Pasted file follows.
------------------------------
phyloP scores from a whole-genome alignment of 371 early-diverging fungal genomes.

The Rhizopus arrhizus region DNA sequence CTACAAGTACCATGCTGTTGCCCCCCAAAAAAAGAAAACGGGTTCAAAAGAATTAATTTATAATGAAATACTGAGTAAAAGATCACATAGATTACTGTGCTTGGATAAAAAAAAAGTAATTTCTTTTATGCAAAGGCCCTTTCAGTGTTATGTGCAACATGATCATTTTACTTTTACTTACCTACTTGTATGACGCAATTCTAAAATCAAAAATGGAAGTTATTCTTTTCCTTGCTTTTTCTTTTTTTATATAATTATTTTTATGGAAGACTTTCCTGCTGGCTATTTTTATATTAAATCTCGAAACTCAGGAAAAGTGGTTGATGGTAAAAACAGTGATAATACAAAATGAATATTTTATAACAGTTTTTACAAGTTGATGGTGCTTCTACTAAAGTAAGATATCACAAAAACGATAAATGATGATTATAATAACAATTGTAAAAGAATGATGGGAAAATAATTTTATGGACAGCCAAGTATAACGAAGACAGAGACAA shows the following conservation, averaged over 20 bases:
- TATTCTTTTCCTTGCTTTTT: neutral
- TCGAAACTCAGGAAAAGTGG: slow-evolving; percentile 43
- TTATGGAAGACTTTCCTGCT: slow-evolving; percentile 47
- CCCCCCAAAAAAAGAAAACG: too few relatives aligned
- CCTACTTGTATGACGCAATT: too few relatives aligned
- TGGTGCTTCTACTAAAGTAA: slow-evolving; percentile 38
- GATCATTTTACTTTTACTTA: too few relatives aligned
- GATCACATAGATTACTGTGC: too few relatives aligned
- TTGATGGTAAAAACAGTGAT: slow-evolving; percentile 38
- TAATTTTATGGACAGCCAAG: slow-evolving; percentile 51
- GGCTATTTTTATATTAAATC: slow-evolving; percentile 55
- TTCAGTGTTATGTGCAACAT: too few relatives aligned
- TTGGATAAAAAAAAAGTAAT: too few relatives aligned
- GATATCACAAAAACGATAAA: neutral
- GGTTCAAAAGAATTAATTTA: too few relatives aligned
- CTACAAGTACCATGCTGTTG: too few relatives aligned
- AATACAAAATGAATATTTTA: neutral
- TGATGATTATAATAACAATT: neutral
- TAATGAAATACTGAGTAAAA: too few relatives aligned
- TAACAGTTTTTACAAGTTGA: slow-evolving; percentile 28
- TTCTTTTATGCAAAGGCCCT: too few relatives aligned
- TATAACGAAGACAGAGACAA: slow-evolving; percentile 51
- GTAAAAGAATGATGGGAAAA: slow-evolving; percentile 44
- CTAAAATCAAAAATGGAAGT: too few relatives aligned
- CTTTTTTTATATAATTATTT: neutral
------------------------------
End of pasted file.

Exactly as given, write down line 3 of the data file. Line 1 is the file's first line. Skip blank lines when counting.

- TATTCTTTTCCTTGCTTTTT: neutral